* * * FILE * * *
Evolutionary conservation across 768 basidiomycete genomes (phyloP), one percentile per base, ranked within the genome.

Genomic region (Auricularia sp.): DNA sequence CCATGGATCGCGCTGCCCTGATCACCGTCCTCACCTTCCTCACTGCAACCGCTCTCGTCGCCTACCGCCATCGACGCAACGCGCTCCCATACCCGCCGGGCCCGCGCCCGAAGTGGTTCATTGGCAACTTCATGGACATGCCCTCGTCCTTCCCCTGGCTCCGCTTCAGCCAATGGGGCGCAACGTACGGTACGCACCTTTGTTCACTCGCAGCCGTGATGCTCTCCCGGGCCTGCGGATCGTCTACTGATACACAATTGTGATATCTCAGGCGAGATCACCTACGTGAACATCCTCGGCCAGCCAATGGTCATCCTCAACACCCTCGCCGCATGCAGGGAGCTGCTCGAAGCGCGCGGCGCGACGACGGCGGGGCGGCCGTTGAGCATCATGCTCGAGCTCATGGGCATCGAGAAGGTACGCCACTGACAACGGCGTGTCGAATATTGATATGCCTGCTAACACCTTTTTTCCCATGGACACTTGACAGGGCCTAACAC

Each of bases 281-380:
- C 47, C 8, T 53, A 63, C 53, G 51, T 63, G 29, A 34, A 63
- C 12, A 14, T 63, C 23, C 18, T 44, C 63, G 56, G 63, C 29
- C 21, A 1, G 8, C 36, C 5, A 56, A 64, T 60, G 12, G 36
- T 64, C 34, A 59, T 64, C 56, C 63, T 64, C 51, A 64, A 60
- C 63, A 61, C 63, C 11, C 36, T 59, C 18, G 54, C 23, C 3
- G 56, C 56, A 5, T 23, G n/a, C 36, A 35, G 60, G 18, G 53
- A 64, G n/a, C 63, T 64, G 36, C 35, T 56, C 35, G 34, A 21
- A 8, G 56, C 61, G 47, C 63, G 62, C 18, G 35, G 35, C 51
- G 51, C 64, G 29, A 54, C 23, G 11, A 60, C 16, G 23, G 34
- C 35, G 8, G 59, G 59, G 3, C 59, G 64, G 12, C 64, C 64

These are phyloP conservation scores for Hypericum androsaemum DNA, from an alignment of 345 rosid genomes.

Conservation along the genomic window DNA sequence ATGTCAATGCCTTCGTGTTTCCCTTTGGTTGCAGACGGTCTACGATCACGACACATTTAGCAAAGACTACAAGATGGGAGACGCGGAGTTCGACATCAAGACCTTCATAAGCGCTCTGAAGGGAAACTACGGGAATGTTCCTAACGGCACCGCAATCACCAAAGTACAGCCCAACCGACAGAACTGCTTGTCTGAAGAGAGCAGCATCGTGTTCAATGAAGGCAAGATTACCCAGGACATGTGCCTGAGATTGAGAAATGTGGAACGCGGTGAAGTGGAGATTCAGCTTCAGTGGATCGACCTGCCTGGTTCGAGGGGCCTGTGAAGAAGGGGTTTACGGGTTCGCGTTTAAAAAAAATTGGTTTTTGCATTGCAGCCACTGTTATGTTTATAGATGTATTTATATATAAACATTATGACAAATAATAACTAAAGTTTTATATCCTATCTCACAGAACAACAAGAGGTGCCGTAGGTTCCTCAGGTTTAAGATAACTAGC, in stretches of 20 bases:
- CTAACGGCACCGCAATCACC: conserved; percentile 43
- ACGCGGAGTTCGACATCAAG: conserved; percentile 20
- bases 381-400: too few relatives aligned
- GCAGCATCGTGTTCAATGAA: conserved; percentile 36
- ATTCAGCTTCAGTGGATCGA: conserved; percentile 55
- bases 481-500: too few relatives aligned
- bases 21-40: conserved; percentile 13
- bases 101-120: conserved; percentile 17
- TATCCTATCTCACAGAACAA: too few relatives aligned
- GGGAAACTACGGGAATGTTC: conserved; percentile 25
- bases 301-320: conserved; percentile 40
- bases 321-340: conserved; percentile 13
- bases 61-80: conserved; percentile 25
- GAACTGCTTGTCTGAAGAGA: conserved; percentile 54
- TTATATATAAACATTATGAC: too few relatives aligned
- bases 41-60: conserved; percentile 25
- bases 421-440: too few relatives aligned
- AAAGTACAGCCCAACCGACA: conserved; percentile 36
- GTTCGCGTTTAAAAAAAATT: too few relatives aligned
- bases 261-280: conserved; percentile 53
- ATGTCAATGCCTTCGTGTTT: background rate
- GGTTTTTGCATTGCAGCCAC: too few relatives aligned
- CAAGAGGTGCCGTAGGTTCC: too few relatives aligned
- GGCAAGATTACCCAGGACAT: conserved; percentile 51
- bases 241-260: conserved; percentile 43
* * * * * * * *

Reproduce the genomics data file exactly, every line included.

Evolutionary conservation across 768 basidiomycete genomes (phyloP), one percentile per base, ranked within the genome.

Genomic region (Auricularia sp.): DNA sequence CCATGGATCGCGCTGCCCTGATCACCGTCCTCACCTTCCTCACTGCAACCGCTCTCGTCGCCTACCGCCATCGACGCAACGCGCTCCCATACCCGCCGGGCCCGCGCCCGAAGTGGTTCATTGGCAACTTCATGGACATGCCCTCGTCCTTCCCCTGGCTCCGCTTCAGCCAATGGGGCGCAACGTACGGTACGCACCTTTGTTCACTCGCAGCCGTGATGCTCTCCCGGGCCTGCGGATCGTCTACTGATACACAATTGTGATATCTCAGGCGAGATCACCTACGTGAACATCCTCGGCCAGCCAATGGTCATCCTCAACACCCTCGCCGCATGCAGGGAGCTGCTCGAAGCGCGCGGCGCGACGACGGCGGGGCGGCCGTTGAGCATCATGCTCGAGCTCATGGGCATCGAGAAGGTACGCCACTGACAACGGCGTGTCGAATATTGATATGCCTGCTAACACCTTTTTTCCCATGGACACTTGACAGGGCCTAACAC

Each of bases 281-380:
- C 47, C 8, T 53, A 63, C 53, G 51, T 63, G 29, A 34, A 63
- C 12, A 14, T 63, C 23, C 18, T 44, C 63, G 56, G 63, C 29
- C 21, A 1, G 8, C 36, C 5, A 56, A 64, T 60, G 12, G 36
- T 64, C 34, A 59, T 64, C 56, C 63, T 64, C 51, A 64, A 60
- C 63, A 61, C 63, C 11, C 36, T 59, C 18, G 54, C 23, C 3
- G 56, C 56, A 5, T 23, G n/a, C 36, A 35, G 60, G 18, G 53
- A 64, G n/a, C 63, T 64, G 36, C 35, T 56, C 35, G 34, A 21
- A 8, G 56, C 61, G 47, C 63, G 62, C 18, G 35, G 35, C 51
- G 51, C 64, G 29, A 54, C 23, G 11, A 60, C 16, G 23, G 34
- C 35, G 8, G 59, G 59, G 3, C 59, G 64, G 12, C 64, C 64

These are phyloP conservation scores for Hypericum androsaemum DNA, from an alignment of 345 rosid genomes.

Conservation along the genomic window DNA sequence ATGTCAATGCCTTCGTGTTTCCCTTTGGTTGCAGACGGTCTACGATCACGACACATTTAGCAAAGACTACAAGATGGGAGACGCGGAGTTCGACATCAAGACCTTCATAAGCGCTCTGAAGGGAAACTACGGGAATGTTCCTAACGGCACCGCAATCACCAAAGTACAGCCCAACCGACAGAACTGCTTGTCTGAAGAGAGCAGCATCGTGTTCAATGAAGGCAAGATTACCCAGGACATGTGCCTGAGATTGAGAAATGTGGAACGCGGTGAAGTGGAGATTCAGCTTCAGTGGATCGACCTGCCTGGTTCGAGGGGCCTGTGAAGAAGGGGTTTACGGGTTCGCGTTTAAAAAAAATTGGTTTTTGCATTGCAGCCACTGTTATGTTTATAGATGTATTTATATATAAACATTATGACAAATAATAACTAAAGTTTTATATCCTATCTCACAGAACAACAAGAGGTGCCGTAGGTTCCTCAGGTTTAAGATAACTAGC, in stretches of 20 bases:
- CTAACGGCACCGCAATCACC: conserved; percentile 43
- ACGCGGAGTTCGACATCAAG: conserved; percentile 20
- bases 381-400: too few relatives aligned
- GCAGCATCGTGTTCAATGAA: conserved; percentile 36
- ATTCAGCTTCAGTGGATCGA: conserved; percentile 55
- bases 481-500: too few relatives aligned
- bases 21-40: conserved; percentile 13
- bases 101-120: conserved; percentile 17
- TATCCTATCTCACAGAACAA: too few relatives aligned
- GGGAAACTACGGGAATGTTC: conserved; percentile 25
- bases 301-320: conserved; percentile 40
- bases 321-340: conserved; percentile 13
- bases 61-80: conserved; percentile 25
- GAACTGCTTGTCTGAAGAGA: conserved; percentile 54
- TTATATATAAACATTATGAC: too few relatives aligned
- bases 41-60: conserved; percentile 25
- bases 421-440: too few relatives aligned
- AAAGTACAGCCCAACCGACA: conserved; percentile 36
- GTTCGCGTTTAAAAAAAATT: too few relatives aligned
- bases 261-280: conserved; percentile 53
- ATGTCAATGCCTTCGTGTTT: background rate
- GGTTTTTGCATTGCAGCCAC: too few relatives aligned
- CAAGAGGTGCCGTAGGTTCC: too few relatives aligned
- GGCAAGATTACCCAGGACAT: conserved; percentile 51
- bases 241-260: conserved; percentile 43